(ADDOR7)DIFFERENT PROPERTIES OF WILD TYPE AND DRUG-RESISTANT MUTANTS OF HUMAN IMMUNODEFICIENCY VIRUS TYPE 1 REVERSE TRANSCRIPTASE IN VITRO

Title DIFFERENT PROPERTIES OF WILD TYPE AND DRUG-RESISTANT MUTANTS OF HUMAN IMMUNODEFICIENCY VIRUS TYPE 1 REVERSE TRANSCRIPTASE IN VITRO
Year  1996
Author  Katsushi Ijichi,Masatoshi Fujiwara, Shiro Shigeta, Kenji Konno,Tomoyuki Yokota, and Masanori Baba
Publisher

 

Different Properties of Wild Type and Drug-Resistant Mutants of Human Immunodeficiency Virus Type 1 Reverse Transcriptase In Vitro

Katsushi Ijichi*,1 Masatoshi Fujiwara1, Shiro Shigeta2, Kenji Konno1,Tomoyuki Yokota1, and Masanori Baba3

1Rational Drug Design Laboratories, Fukushima, Fukushima 960-12, Japan; 2Department of Microbiology, Fukushima Medical College, Fukushima, Fukushima 960-12, Japan and 3Division of Human Retroviruses, Center for Chronic Viral Dis- eases, Faculty of Medicine, Kagoshima University, Kagoshima, Kagoshima, 890, Japan

Received September 28, 1995; in revised form, January 18, 1996. Accepted February 13, 1996

 

Abstract: Drug-resistant mutants of human immunodeficiency virus type 1(HIV-1) emerge during treatment with various reverse transcriptase (RT) inhibitors in vitro and in vivo. However, the virological nature and pathogenic importance of these mutants have not been fully elucidated. In this study, we have examined HIV-1 mutants resistant to 3′-azido-3′-deoxythymidine (AZT) and nonnucleoside RT inhibitors (NNRTIs) for their infectivity, RT activity, and replication in MT-4 cells. Although the infectivity of AZT- and NNRTI­ resistant mutants was similar, the RT activity of AZT-resistant mutants was much higher than that of NNRTI-resistant mutants and their wild types. Furthermore, the RT activity of NNRTI-resistant mutants was significantly lower than that of the wild types. In contrast, the replication of NNRTI-resistant mutants was found to be greater than that of AZT-resistant mutants and the wild types. When HIV-1 proviral DNA (cDNA) synthesis was examined by PCR in MT-4 cells infected with the wild type, AZT-resistant mutant, or NNRTI-resistant mutant, the PCR signal of the NNRTI-resistant mutant was found to be much higher than those of the wild type and AZT-resistant mutant. These results suggest that the drug-resistant mutants differ from their corresponding wild types not only in drug sensitivity but also in other virological properties.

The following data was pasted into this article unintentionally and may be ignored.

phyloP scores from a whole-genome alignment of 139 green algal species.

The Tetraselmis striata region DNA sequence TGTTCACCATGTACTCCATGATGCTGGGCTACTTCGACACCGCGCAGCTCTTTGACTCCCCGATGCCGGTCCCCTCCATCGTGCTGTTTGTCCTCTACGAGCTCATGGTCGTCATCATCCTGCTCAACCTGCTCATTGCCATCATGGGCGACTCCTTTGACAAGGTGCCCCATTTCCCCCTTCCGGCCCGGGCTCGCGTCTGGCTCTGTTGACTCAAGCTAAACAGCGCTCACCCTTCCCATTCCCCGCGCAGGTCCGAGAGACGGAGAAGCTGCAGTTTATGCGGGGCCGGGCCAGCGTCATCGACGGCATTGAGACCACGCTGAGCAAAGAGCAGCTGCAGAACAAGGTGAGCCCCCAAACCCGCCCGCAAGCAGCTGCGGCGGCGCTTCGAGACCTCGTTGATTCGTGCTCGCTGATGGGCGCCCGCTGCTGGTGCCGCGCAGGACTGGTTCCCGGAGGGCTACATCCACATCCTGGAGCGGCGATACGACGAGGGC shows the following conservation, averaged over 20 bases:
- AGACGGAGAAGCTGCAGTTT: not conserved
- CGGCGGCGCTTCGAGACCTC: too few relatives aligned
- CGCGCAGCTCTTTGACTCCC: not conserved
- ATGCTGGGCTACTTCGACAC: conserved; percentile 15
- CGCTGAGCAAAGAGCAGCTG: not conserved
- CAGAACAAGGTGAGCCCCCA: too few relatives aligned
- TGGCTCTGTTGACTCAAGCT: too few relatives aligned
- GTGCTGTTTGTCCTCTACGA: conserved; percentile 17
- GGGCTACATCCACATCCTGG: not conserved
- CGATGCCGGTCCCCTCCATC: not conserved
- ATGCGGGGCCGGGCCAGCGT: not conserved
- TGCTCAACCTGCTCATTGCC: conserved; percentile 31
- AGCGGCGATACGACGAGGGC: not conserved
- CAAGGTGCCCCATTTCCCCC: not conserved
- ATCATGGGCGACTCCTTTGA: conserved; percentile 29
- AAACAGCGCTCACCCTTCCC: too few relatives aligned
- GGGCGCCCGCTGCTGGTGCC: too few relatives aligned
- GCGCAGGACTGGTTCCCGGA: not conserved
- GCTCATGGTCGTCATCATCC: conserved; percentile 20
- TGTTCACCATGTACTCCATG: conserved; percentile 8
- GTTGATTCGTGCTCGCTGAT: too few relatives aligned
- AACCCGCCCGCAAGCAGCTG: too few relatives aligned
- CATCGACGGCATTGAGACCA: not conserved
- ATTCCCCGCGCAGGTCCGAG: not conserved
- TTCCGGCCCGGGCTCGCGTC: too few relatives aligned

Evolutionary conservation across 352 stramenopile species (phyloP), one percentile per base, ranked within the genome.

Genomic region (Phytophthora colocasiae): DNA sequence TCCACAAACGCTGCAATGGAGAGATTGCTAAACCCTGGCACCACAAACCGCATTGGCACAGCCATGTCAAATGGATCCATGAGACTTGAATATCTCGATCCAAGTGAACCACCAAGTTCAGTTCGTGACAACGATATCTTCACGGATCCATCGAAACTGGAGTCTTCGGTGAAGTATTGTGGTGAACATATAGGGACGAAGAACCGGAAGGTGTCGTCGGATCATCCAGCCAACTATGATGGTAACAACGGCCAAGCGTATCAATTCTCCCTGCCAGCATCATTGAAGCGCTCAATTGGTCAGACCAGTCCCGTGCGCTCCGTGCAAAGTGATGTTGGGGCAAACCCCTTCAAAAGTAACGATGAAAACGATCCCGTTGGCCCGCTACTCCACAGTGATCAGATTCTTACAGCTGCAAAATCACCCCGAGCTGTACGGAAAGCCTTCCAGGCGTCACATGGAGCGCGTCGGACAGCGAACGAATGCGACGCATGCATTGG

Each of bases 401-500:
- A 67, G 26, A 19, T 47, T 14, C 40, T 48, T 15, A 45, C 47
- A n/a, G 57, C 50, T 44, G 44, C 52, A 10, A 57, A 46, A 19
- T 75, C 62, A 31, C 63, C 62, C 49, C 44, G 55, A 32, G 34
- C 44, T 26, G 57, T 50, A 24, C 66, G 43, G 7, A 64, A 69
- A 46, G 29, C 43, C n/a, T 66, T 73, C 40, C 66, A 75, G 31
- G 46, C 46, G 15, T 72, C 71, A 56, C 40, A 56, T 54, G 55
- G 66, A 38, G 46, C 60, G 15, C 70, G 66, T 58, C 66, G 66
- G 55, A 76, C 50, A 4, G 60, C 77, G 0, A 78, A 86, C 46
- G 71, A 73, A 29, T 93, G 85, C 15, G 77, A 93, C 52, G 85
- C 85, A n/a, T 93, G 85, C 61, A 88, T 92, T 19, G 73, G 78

Key words: HIV-1, RT-resistant mutants, Infectivity, RT activity

 

 

Human immunodeficiency virus type 1 (HIV-1) is the causative agent of acquired immune deficiency syndrome. (AIDS). Several nucleoside analogs, including 3′­ azido-3′-deoxythymidine, 2′,3’-dideoxyinosine, 2′,3’-dideoxycytidine, and 2′,3’-didehydro-3′-deoxythymidine have been licensed for clinical use in the treatment of patients suffering from AIDS or AIDS-related complex. These compounds are targeted at the HIV-1 reverse transcriptase (RT) after intracellular conversion to their 5′-triphosphate form (4, 6).

 

On the other hand, several compounds have been reported as nonnucleoside RT inhibitors (NNRTIs). These include tetrahydroimidazo-[4,5,1-jk][1,4]benzodiazepin-2(1H)-one and –thione derivatives (17), 1-[(2- hydroxyethoxy)-methyl]-6-(phenylthio)-thymine (HEPT) derivatives (1, 3, 14), nevirapine (13), pyridinone derivatives (7), α-anilinophenylacetamide (α-APA) derivatives (17), and thiadiazol derivatives (8). These compounds act as highly potent and specific inhibitors of HIV-1RT without requiring intracellular metabolism (5). Some of them are now under clinical evaluation.

The rapid emergence of drug-resistant mutants is a major concern in antiviral chemotherapy. In long-term treatment with AZT in AIDS patients, HIV-1 mutants with reduced sensitivity to this drug have frequently been isolated (9, 10).  Viruses resistant to NNRTIs were­ also more easily isolated from patients treated with nevi­ rapine (20). In accordance with this fact, drug-resistant

 

Abbreviations: AIDS, acquired immune deficiency syndrome;α-APA, α-anilinophenylacetamide; AZT, 3′-azido-3′-deoxythymi­ dine;  CCID50, 50%  cell  culture infectious dose;  dGTP, 2′­ deoxyguanosine-5′triphosphate; EC50, 50% effective concentration; E-EBU, 1-ethoxymethy1-5-ethy1-6-benzy!uracil; EGTA, ethylene glycol bis(β -aminoethylether)-N’, N,N’, N’-tetraacetic acid; ELISA, enzyme-linked immunosorbent assay; HEPT, 1-((2- hydroxyethoxy)-methyl)-6-(phenylthio)thymine; HIV-1, human immunodeficiency virus type 1; MOI, multiplicity of infection; MIT, 3-(4,5-dimethylthiazol-2-yl)-2,5-diphenyltetrazolium bromide; NNRTIs, nonnucleoside reverse  transcriptase inhibitors; PCR, polymerase chain reaction; RT, reverse transcriptase.

 

*Address correspondence to Dr. Katsushi Ijichi, Biology Laboratory R&D Division, Yamasa Corporation, 2-10-1, Araoicho, Choshi, Chiba 288, Japan.